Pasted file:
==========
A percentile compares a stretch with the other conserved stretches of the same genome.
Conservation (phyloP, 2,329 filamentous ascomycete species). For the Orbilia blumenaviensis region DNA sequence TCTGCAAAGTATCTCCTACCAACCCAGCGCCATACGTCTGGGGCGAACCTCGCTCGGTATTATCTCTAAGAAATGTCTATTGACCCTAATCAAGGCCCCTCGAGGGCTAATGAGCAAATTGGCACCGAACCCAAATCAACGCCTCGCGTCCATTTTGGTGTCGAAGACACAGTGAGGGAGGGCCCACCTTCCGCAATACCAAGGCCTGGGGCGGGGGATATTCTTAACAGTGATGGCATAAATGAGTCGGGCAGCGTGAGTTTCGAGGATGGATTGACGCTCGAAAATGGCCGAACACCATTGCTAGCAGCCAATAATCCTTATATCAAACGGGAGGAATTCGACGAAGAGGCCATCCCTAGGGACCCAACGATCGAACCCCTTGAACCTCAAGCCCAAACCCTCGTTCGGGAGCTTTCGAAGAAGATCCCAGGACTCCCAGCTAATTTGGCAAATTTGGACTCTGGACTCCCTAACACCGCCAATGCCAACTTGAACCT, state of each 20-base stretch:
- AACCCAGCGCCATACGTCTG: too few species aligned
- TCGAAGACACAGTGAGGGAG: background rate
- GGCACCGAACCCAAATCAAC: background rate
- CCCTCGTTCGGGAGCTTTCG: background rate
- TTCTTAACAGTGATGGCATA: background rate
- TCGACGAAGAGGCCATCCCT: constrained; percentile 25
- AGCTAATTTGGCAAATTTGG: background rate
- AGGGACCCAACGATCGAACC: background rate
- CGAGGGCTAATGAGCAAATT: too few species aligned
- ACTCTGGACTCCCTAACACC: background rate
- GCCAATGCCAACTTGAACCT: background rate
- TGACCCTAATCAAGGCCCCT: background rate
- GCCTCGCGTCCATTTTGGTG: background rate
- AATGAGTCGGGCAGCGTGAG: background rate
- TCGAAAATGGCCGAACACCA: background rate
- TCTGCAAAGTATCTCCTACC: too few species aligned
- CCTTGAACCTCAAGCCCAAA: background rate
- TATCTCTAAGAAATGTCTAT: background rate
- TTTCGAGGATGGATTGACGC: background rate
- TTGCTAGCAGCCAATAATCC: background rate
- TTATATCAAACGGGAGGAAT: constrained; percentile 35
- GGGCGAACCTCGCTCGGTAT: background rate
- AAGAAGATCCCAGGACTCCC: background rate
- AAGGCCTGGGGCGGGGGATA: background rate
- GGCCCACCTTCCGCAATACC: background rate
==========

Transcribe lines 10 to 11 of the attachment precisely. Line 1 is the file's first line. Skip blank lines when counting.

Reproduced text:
- AGGGACCCAACGATCGAACC: background rate
- CGAGGGCTAATGAGCAAATT: too few species aligned